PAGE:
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Format: Audio CD
Big Time is a satisfying, though not revelatory, live album from Tom Waits. It features mainly a selection of the best of his material from Swordfishtrombones, Rain Dogs, and Frank's Wild Years, as well as a few tracks from earlier albums. Waits is an artist who has rarely performed live (especially in later years, and especially this material), and it is quite a treat for fans to hear him live. The performances here are all well, but they generally stick fairly close to their studio counterparts, and only a few are revelatory. In contrast with his earlier live shows, Tom rarely talks to the audience here - when he does, it's for a totally wry aside that you'll love and treasure. As anyone who has heard any of Wait's music since the early 80's, it's quite complex music and uses an extremely odd and unique array of instrumentation. You'll be quite surprised to learn, then, that the band that Tom has assembled here reproduces these songs in all their glory quite well. That said, though, there is also that fact's counterpart to be said about the album: since these songs aren't that much different from the original versions - aside from (perhaps unintentional) differing vocal inflections from Tom - you probably won't want to pick up this album unless you are a die-hard fan. A couple of the versions here are definitive, and an immense improvement over the studio versions (Way Down In The Hole), and there is also the previously unavailable studio recording, Falling Down, stuck into the middle of the album. I recommend getting all of Tom's excellent studio albums first, and then picking this up later if you want more.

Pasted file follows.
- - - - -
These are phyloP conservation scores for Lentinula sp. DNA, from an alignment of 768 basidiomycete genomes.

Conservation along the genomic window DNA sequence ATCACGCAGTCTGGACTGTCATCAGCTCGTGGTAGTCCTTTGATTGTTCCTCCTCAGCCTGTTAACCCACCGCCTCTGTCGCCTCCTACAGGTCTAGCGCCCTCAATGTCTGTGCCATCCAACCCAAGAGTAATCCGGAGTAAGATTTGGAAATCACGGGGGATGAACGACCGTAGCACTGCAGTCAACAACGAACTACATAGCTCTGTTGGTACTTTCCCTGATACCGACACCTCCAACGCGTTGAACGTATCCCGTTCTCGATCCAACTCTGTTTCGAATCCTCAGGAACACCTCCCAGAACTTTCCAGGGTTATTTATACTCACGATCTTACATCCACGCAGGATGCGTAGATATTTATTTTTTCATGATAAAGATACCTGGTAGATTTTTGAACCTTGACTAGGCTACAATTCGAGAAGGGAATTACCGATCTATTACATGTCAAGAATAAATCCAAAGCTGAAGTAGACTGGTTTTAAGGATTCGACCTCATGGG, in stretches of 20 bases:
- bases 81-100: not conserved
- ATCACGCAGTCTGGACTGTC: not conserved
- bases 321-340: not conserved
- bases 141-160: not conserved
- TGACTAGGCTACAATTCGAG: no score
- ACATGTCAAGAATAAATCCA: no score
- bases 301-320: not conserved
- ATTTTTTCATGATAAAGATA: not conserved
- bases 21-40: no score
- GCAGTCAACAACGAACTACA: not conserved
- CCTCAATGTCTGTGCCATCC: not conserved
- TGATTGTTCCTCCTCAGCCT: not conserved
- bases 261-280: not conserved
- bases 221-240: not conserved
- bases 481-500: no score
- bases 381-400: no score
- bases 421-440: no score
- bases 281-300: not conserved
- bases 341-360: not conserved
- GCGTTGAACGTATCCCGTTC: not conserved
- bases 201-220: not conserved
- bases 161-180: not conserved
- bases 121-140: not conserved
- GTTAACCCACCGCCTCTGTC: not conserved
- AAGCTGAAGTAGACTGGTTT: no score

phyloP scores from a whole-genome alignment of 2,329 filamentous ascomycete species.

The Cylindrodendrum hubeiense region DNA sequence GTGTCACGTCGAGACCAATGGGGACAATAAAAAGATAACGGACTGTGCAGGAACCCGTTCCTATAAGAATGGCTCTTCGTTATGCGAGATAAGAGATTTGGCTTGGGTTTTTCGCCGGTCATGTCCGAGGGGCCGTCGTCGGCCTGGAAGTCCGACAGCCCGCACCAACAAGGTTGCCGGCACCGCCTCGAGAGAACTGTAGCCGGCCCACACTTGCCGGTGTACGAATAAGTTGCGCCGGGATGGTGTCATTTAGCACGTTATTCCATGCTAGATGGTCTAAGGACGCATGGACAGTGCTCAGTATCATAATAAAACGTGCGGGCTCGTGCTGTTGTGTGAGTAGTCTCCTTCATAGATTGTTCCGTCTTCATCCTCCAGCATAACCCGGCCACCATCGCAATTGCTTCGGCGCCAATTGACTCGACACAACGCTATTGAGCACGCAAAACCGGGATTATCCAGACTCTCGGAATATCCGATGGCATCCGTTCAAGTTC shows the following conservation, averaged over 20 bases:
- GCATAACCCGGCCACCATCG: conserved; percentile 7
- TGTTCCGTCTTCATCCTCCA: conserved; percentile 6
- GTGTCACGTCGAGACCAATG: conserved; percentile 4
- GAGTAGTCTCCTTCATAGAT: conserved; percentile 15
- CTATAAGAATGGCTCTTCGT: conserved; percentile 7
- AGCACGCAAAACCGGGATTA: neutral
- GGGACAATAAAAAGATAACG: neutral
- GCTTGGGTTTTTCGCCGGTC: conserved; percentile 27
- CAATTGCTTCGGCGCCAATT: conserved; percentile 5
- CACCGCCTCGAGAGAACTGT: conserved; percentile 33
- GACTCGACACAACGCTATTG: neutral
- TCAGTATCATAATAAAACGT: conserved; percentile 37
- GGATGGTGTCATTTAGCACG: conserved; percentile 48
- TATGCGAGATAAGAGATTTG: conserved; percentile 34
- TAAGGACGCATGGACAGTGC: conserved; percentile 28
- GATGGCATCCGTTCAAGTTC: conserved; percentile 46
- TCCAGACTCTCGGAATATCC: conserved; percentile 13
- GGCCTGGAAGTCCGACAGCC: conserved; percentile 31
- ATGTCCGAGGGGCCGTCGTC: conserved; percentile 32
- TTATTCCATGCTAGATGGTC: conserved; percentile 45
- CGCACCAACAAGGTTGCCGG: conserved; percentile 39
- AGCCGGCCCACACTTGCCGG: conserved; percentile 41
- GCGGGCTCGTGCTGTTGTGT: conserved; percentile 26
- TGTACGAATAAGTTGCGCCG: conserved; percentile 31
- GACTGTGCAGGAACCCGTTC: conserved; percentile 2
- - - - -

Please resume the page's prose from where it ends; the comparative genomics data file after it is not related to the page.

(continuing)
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Format: Audio CD
Tom Waits challenges both the insane and those that stare down the barrel of sanity. His albums are, without a doubt, pieces of art - and this is no exception. Some highlights:
1. 16 Shells ... I never really cared for the studio version but this live take gives it a new sense of energy especially with Tom's howling at the end and the excellent guitar solo.
6. Yesterday Is Here ... A song I loved off of Frank's Wild Years and a song I was pleased to see included in this live album. One of Tom's most underated tunes in my opinion.